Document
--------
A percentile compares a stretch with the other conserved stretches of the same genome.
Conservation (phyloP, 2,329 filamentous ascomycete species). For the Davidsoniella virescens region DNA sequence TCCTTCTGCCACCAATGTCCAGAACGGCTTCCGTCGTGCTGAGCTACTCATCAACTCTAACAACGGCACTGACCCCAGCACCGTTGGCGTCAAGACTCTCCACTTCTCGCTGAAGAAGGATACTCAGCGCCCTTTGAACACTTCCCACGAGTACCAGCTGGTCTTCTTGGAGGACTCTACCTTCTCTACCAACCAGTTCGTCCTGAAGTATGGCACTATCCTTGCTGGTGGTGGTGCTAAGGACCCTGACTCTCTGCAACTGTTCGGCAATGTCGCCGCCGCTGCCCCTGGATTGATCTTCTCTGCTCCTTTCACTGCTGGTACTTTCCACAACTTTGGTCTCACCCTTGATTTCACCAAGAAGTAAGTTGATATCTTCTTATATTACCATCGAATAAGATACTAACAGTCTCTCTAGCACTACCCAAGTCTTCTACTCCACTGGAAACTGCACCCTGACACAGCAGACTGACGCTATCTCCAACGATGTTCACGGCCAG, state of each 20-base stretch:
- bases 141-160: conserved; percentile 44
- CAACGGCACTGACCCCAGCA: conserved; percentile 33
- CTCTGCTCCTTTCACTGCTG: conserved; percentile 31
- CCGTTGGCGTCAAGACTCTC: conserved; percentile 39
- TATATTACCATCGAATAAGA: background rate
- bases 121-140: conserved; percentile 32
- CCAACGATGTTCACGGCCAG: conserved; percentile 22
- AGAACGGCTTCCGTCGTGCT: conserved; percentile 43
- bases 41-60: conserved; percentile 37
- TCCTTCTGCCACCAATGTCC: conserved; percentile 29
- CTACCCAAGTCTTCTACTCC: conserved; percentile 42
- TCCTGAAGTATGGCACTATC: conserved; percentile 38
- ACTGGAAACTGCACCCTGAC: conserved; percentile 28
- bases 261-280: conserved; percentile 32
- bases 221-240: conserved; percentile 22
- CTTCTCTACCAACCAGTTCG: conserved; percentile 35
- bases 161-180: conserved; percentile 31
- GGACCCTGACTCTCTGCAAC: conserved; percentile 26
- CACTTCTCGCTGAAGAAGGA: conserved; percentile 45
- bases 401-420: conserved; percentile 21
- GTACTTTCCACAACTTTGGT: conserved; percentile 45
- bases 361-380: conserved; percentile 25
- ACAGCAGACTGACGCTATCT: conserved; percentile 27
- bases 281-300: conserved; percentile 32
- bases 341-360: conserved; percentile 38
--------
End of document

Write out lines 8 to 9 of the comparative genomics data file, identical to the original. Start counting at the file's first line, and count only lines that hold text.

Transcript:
- bases 121-140: conserved; percentile 32
- CCAACGATGTTCACGGCCAG: conserved; percentile 22